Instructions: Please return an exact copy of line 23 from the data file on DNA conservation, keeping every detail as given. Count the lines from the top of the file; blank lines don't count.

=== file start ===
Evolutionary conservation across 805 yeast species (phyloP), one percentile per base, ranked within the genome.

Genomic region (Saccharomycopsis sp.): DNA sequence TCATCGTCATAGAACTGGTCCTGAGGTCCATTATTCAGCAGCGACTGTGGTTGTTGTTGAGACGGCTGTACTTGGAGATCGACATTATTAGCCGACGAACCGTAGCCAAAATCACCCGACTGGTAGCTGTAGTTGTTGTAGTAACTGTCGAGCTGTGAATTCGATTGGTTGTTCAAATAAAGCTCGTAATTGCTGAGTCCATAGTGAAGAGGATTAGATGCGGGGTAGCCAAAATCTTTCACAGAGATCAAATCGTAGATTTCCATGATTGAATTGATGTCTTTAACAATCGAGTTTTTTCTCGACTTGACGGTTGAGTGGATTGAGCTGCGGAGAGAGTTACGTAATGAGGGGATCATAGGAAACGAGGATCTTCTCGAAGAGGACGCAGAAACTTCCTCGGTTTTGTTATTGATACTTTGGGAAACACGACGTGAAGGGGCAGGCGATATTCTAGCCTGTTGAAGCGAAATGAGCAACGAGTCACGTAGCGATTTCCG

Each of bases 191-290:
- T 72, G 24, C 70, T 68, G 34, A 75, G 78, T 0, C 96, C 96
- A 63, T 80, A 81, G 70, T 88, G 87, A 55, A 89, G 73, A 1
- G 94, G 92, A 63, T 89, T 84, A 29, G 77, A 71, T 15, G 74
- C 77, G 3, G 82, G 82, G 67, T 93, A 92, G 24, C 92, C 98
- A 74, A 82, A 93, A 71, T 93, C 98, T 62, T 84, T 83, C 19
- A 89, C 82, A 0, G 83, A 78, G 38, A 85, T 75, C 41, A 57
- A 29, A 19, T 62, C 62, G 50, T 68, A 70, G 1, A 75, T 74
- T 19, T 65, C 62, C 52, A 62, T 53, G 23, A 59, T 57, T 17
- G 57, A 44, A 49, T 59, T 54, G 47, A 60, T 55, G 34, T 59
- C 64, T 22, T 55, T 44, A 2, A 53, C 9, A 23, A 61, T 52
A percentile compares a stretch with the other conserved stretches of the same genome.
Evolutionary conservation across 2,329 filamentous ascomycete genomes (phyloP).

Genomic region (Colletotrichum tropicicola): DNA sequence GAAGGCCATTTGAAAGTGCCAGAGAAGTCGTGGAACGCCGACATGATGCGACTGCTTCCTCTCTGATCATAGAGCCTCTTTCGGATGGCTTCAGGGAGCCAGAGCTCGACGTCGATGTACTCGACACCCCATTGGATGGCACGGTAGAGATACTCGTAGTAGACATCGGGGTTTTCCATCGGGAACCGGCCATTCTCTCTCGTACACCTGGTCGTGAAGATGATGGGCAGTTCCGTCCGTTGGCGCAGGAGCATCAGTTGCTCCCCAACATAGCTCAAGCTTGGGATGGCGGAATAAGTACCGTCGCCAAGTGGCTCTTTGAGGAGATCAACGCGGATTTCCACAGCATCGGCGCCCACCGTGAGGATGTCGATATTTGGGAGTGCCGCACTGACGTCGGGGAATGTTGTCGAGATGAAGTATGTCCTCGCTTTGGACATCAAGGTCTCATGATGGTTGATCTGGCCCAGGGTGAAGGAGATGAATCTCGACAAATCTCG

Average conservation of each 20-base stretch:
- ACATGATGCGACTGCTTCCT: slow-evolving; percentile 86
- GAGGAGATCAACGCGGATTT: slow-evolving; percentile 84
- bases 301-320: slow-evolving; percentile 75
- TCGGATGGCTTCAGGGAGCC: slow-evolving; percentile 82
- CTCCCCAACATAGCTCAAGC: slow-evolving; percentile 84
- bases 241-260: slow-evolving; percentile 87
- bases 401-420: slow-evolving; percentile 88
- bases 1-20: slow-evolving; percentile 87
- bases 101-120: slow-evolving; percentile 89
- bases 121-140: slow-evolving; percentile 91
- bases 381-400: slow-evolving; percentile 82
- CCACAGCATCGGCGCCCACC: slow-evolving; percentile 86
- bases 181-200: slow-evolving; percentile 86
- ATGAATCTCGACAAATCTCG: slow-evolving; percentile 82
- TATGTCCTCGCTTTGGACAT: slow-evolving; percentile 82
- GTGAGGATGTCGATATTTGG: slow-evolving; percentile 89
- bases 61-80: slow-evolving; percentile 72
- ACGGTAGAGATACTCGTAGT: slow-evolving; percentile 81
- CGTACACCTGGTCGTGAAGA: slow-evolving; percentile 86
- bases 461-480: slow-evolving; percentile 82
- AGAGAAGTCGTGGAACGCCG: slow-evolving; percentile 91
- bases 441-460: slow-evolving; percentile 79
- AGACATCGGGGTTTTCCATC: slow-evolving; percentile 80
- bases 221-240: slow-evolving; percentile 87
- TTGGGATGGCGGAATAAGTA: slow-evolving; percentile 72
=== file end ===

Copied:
- bases 241-260: slow-evolving; percentile 87